The intraparenchymal distribution of the hepatic portal veins in 30 domestic geese were studied. Stained Neoprene latex was injected into the isquiatic vessels, and the animals were fixed in 10% formaldehyde by immersion and intramuscular injection. The liver of geese was composed of a large right and a smaller left hepatic lobe, connected by a parenchyma bridge. The right hepatic lobe had vessels exclusively from the hepatic portal system composed by intraparenchymal distribution of the right hepatic portal vein, while the vessels of the left hepatic lobe came from the right hepatic portal vein and from small left hepatic portal veins. The right hepatic portal vein emitted the right caudal branch, which emitted a small right caudolateral branch and a large right caudomedial branch. Cranially this vein emitted right cranial and right lateral branches. The tranverse portion of the right hepatic portal vein crossed to the left hepatic lobe, emitting 1 to 6 small cranial and caudal branches to the medial area of the liver. In the left hepatic lobe, the left branch from the right hepatic vein emitted the left cranial, left lateral and left median branches. One to six left hepatic portal veins were identified arising from the left branch or from the transverse portion of the right hepatic portal vein. These vessels arose from the gizzard and pro-ventricle. In 40% of geese one proper hepatic portal vein originated from venous vessels of the gizzard and was distributed into the caudal extremity of the left hepatic isolated lobe.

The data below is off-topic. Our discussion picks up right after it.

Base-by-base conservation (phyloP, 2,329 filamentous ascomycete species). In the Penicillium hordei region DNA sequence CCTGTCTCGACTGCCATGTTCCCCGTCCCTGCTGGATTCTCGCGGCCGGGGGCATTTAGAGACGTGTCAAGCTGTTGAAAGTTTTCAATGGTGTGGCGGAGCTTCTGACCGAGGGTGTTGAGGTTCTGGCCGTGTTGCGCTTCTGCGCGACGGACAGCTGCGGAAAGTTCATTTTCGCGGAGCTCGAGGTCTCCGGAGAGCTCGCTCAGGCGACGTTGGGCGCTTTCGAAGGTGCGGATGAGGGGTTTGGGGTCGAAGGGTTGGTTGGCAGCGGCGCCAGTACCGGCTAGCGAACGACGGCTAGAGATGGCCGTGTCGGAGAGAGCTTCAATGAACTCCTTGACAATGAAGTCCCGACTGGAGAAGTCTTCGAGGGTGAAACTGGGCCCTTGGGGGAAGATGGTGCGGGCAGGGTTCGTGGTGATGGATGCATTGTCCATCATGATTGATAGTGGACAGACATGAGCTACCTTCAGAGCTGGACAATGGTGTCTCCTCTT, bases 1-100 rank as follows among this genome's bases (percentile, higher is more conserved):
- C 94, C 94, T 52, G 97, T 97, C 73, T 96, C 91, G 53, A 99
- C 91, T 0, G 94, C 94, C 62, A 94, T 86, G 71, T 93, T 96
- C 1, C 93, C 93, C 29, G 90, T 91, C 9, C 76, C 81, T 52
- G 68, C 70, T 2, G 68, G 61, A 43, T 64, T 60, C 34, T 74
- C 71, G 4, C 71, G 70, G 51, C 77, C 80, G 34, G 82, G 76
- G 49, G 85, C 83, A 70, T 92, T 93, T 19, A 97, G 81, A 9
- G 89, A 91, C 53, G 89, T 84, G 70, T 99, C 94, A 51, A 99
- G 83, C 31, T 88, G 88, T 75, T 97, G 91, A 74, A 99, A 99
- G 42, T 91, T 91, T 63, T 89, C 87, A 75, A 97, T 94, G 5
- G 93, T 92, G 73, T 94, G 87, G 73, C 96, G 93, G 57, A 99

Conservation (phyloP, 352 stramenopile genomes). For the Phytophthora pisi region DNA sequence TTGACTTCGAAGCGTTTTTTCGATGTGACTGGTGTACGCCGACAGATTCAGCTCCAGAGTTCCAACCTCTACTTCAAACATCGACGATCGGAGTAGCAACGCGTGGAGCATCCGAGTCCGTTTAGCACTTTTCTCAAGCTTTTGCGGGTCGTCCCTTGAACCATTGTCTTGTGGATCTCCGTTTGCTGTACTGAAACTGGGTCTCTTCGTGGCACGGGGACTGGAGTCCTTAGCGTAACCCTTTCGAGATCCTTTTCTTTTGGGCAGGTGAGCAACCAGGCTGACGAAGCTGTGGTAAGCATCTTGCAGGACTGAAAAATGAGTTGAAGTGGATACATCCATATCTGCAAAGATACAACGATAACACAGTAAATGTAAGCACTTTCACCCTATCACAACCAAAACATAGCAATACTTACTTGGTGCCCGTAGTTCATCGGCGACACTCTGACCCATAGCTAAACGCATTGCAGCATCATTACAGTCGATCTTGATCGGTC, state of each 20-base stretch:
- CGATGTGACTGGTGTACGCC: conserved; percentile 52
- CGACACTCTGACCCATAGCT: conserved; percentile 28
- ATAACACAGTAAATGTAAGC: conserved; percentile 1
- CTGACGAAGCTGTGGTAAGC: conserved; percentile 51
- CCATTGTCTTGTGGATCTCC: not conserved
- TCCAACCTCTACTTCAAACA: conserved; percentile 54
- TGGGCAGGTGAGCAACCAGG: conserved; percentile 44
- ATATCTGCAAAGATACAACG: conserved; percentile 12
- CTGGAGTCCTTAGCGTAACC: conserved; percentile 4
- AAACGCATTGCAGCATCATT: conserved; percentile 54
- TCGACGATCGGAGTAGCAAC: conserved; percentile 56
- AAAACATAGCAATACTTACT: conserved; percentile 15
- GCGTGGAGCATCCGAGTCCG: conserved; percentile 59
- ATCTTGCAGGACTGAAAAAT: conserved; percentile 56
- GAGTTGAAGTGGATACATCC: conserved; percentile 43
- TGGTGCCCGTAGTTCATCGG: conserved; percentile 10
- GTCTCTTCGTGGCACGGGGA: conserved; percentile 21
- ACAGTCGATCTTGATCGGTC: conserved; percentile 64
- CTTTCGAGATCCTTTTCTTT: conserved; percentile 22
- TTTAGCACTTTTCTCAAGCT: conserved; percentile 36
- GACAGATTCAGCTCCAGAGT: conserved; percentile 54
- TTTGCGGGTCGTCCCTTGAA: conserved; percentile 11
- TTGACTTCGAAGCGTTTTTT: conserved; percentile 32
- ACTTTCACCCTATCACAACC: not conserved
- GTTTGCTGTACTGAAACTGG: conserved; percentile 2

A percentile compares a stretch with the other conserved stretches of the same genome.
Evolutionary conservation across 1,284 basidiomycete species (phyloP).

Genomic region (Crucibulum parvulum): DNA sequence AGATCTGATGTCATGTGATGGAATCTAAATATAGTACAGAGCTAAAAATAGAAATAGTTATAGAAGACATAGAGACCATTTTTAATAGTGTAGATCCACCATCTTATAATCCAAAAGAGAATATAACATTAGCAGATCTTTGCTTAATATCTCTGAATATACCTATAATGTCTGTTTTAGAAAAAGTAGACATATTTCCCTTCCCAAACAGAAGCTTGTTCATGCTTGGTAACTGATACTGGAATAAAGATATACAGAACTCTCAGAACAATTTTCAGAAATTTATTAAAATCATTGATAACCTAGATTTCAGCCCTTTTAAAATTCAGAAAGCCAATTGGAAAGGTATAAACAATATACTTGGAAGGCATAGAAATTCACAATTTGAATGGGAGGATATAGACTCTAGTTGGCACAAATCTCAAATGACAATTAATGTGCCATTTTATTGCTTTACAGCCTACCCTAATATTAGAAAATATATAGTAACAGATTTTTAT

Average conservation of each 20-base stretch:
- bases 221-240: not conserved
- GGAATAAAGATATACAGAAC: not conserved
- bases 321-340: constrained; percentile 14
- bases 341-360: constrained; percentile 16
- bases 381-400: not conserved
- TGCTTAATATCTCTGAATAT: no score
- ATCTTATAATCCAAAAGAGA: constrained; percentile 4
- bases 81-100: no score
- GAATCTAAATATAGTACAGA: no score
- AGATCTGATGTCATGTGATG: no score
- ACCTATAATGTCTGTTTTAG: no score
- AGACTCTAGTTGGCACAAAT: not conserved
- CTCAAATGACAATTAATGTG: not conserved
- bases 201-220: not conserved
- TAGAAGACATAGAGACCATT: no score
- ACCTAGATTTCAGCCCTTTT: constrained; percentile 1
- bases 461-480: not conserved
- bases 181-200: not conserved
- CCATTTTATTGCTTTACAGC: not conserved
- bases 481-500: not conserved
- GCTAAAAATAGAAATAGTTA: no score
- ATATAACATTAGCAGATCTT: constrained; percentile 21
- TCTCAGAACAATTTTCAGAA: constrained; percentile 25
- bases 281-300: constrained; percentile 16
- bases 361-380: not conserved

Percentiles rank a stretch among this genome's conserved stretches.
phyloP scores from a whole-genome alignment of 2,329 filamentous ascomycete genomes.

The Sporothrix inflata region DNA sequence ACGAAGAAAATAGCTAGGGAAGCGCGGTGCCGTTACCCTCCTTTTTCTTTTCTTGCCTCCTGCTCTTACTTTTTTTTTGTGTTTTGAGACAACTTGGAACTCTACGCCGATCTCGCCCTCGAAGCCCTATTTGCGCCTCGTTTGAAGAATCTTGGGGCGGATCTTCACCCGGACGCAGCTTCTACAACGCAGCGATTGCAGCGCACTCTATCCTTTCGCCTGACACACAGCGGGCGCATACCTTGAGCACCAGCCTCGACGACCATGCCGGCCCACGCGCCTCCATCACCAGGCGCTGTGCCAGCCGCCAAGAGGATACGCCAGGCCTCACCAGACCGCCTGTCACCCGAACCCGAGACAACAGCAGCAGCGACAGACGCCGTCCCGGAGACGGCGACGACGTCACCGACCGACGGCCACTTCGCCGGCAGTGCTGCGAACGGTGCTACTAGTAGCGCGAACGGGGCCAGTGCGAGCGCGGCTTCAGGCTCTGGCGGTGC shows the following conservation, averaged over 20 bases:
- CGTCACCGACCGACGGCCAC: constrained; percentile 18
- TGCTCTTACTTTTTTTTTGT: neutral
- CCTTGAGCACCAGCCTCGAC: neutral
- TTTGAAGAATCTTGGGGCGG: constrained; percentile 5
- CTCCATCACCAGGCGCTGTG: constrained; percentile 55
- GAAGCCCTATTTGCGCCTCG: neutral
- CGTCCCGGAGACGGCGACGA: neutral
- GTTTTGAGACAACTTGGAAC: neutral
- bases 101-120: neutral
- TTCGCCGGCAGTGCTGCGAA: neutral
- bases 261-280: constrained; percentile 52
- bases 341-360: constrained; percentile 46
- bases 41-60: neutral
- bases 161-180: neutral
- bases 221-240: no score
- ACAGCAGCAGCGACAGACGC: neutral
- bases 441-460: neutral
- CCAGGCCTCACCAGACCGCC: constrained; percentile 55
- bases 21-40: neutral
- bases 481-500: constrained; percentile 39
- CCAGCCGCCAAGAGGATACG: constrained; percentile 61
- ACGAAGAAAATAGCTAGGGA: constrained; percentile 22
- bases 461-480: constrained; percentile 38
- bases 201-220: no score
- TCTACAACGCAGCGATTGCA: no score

Morphology; hepatic portal vein; liver; geese